Howard Hughes and OCD: His Obsessions and Rituals

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Early Signs Of OCD

The signs of OCD in Howard Hughes began as early as the 1930s. Close friends observed his obsession with peas, particularly his habit of separating them by size with a special fork. In other areas he became so upset over a flaw in a blouse worn by Jane Russell that he wrote a detailed memorandum about how to fix it (a section of bunched fabric along a seam) with demands to the crew for immediate repairs.

Assigning Compulsive Behaviors To Staff

In the early 1940s his obsession with germs became so out of control that he insisted on using several tissues as insulation between himself and germs when picking items up. He would spot imperfections, stains and/or dust on someone’s clothing and demand that the problem be taken care of.

He also began to “assign” his compulsive behaviors to his staff. He had a complex set of instructions for them regarding the handling of objects. For example, before a servant could hand Hughes a spoon the handle had to be wrapped in tissue paper, sealed with cellophane tape and a second piece of tissue had to be wrapped around the first piece. When the spoon was given to Hughes he would use it only with a covered handle.

Other bizarre instructions for his staff included the details for removing his hearing-aid from a bathroom cabinet. Before it could be removed staff had to use between six and eight new tissues as a barrier when turning the bathroom door knob, then they had to throw away the tissues, and use six to eight new tissues for opening the cabinet and removing a new bar of soap. Then they had to wash their hands with the new soap, use six to eight new tissues to reopen the cabinet door and remove the hearing-aid. The hearing-aid which was in a sealed envelope was to then be removed with both hands and fifteen tissues in each hand.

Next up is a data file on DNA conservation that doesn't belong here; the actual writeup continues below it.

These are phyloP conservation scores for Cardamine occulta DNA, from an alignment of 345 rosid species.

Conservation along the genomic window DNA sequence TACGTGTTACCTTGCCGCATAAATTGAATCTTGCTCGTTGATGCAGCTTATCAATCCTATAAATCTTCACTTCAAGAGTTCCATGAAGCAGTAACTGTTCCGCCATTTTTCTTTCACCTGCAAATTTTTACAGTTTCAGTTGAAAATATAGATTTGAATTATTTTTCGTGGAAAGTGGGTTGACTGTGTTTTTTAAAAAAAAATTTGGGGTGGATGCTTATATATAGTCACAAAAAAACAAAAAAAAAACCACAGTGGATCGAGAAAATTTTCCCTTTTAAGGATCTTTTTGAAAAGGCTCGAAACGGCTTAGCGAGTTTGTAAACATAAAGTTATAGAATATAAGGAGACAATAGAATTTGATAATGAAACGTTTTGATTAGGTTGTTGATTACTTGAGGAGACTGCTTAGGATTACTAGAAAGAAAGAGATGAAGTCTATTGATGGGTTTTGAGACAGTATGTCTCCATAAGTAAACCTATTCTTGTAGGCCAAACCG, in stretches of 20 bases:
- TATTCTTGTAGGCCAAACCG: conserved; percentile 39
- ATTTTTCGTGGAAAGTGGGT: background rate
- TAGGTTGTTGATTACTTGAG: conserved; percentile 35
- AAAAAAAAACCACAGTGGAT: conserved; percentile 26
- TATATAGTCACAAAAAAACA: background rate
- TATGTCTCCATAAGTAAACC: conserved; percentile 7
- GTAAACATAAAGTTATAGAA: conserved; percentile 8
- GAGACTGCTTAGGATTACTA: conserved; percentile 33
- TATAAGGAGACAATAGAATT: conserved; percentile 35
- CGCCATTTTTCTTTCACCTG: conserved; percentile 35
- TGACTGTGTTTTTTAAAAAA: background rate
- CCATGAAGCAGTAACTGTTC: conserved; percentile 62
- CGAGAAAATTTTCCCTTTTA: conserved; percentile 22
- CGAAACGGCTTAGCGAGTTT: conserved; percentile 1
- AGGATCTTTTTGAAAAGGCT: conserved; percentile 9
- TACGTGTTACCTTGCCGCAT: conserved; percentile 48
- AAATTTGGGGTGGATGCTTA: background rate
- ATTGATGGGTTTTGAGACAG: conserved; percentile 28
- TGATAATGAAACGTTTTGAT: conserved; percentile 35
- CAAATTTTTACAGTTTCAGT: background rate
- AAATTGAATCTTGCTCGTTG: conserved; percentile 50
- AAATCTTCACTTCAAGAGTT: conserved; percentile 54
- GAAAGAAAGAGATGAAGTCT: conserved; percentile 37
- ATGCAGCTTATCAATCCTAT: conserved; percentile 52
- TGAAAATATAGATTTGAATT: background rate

To open a can of food, members of staff were instructed to use their bare hands and turn on the bathtub faucet, adjust the water to a warm temperature, use a brush and one of two specials soap bars to create a lather and remove the label from the can. The label had to be removed two inches from the top of the can, and then the can was soaked to remove all dust, dirt and germs. After this, the bottom of the can had to be cleaned in the same manner as the top. Staff members were not permitted to put the can down under any circumstance. The indentations of the can had to be thoroughly scrubbed with soap and rinsed.

Surviving on Candy Bars & Milk

In December of 1947, Hughes holed up in a studio near his home for about four months where he sat naked in a chair watching numerous movie reels daily. He stayed in the darkened studio’s screening room without leaving and ate only chocolate bars and drank milk. The empty milk bottles and containers were used by Hughes as containers for relieving himself. Hughes surrounded himself with tissue boxes that he was continuously stacking and rearranging. When he needed to communicate with his staff, he wrote any detailed instructions on yellow paper along with instructions that they should never look at him, nor should they speak to him unless in response to him speaking to them first.

Hughes left the screening room in the spring of 1948 with terrible hygiene due to not bathing or cutting his hair and nails for a number of weeks. He then moved to the Beverly Hills Hotel where he rented a bungalow for himself and several rooms for several girlfriends, his wife and his staff. Hughes continued to sit naked in a chair in the bungalow watching movies and spending excessive amounts of money. It has been estimated that he spent more than $11 million while staying at the hotel.

In 1968 Hughes became so obsessed with a film, the “Ice Station Zebra” that he had the film running on a continuous loop and watched it about 150 times. Having a disregard for finances is a typically symptom of obsessive compulsive disorder and Howard Hughes, with his extensive wealth, was no exception. Howard Hughes and OCD typically behaviors such as spending money without considering the consequences, were most likely the reason he became so obsessed with his home state of Texas that he began to buy all of the four star hotels and restaurant chains that were founded within the Texas borders. The majority of the businesses he purchased during this time are no longer operating.

His OCD had turned him into a recluse who neglected his health. When he died in 176 his body as emaciated that observers liked it to that of a Japanese prisoner of war.


International OCD Foundation: What is Obsessive Compulsive Disorder (OCD)

BBC Science: Howard Hughes